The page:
Are Native Americans at Greater Risk for Diabetes?


Native Americans are at a greater risk of having diabetes than anyone. While almost six percent of the U.S. population has some form of this disease, among the Native American populations, that number is twice as high.

Diabetes Among Native Americans

Prevalance of type 2 diabetes among Native Americans in the United States is 12.2% for those over 19 years of age.

One tribe in Arizona has the highest rate of diabetes in the world. About 50% of the adults between the ages of 30 and 64 have diabetes.

Ten to twenty-one percent of all people with diabetes develop kidney disease. In 1995, 27,900 people initiated treatment for end stage renal disease (kidney failure) because of diabetes. Among people with diabetes, the rate of diabetic end stage renal disease is six times higher among Native Americans.

Diabestes is the most frequent cause of non-traumatic lower limb amputations. The risk of a leg amputation is 15 to 40 times greater for a person with diabetes. Each year 54,000 people lose their foot or leg to diabetes. Amputation rates among Native Americans are 3-4 times higher than the general population.

Diabetic retinopathy is a term used for all abnormalities of the small blood vessels of the retina caused by diabetes, such as weakening of blood vessel walls or leakage from blood vessels. Diabetic retinopathy occurs in 18% of Pima Indians and 24.4% of Oklahoma Indians.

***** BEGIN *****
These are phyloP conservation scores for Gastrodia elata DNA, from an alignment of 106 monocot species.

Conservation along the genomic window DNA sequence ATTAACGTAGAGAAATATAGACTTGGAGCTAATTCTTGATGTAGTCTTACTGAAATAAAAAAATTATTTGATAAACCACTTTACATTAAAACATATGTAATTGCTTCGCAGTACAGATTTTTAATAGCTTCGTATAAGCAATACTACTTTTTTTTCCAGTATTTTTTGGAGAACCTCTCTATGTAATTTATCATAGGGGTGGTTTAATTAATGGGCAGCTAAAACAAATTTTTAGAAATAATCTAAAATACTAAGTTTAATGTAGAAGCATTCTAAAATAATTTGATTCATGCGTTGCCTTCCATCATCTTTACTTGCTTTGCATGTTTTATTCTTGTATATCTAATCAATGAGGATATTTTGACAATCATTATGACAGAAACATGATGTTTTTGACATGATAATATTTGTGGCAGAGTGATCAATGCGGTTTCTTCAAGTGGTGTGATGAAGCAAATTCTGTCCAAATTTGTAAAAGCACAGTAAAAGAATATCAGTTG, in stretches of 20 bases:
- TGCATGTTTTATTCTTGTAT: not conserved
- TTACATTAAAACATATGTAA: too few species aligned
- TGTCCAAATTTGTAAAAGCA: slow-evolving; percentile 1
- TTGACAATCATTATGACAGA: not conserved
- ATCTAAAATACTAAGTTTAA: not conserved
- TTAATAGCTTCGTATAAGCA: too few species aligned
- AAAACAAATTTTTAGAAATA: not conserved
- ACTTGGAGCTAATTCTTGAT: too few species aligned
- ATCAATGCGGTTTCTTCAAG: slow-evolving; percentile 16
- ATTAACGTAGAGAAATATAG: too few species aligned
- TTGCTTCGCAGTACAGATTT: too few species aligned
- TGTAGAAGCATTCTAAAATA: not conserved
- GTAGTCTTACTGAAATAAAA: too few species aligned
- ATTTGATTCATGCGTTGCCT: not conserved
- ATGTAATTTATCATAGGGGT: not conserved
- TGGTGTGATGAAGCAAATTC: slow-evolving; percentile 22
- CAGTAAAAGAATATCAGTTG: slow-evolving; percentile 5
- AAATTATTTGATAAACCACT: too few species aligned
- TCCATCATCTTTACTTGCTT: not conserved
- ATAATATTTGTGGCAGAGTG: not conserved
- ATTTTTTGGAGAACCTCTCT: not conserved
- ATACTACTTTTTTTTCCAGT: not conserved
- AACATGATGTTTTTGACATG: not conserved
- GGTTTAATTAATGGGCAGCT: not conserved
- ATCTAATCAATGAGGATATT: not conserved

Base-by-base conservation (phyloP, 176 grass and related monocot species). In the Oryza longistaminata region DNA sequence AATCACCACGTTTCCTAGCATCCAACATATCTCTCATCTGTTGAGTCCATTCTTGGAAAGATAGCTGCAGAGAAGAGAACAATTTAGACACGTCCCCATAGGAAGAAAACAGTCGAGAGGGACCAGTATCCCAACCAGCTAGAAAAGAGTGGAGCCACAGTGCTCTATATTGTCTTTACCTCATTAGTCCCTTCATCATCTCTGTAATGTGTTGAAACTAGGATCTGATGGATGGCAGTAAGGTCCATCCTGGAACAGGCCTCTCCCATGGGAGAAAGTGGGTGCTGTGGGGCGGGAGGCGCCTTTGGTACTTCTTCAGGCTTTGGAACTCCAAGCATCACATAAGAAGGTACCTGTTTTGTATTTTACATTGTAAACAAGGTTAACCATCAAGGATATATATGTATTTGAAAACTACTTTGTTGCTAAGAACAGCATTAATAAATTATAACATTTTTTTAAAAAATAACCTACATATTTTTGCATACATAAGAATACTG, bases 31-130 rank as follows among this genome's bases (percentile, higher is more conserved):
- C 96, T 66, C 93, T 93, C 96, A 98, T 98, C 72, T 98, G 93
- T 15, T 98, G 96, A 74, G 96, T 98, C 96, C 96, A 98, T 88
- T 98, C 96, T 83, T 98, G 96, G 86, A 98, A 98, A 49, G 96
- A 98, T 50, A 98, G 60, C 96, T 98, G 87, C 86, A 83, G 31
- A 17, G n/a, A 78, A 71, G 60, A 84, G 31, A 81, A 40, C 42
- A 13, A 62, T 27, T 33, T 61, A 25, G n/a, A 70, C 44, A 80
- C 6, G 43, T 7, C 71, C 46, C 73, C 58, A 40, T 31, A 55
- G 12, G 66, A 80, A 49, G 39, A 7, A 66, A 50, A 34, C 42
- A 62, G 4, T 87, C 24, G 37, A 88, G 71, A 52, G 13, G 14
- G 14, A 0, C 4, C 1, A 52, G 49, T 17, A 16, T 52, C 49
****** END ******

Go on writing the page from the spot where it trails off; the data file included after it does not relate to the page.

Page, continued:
The Dangerous Toll of Diabetes

There are 15.7 million or 5.9% of the population in the United States who have diabetes.

While an estimated 10.3 million have been diagnosed, 5.4 million people are not aware that they have the disease.

Each day approximately 2,200 people are diagnosed with diabetes. About 798,000 people will be diagnosed this year.

Diabetes is the seventh leading cause of death in the United States and the sixth-leading cause of death by disease. Based on death certificate data, diabetes contributed to 193,140 deaths in 1996.

Each day approximately 2,200 people are diagnosed with diabetes. About 798,000 people will be diagnosed this year.

Health care and other costs directly related to diabetes treatment, as well as the costs of lost productivity, run $98 billion annually.

Statistics from the American Diabetes Association

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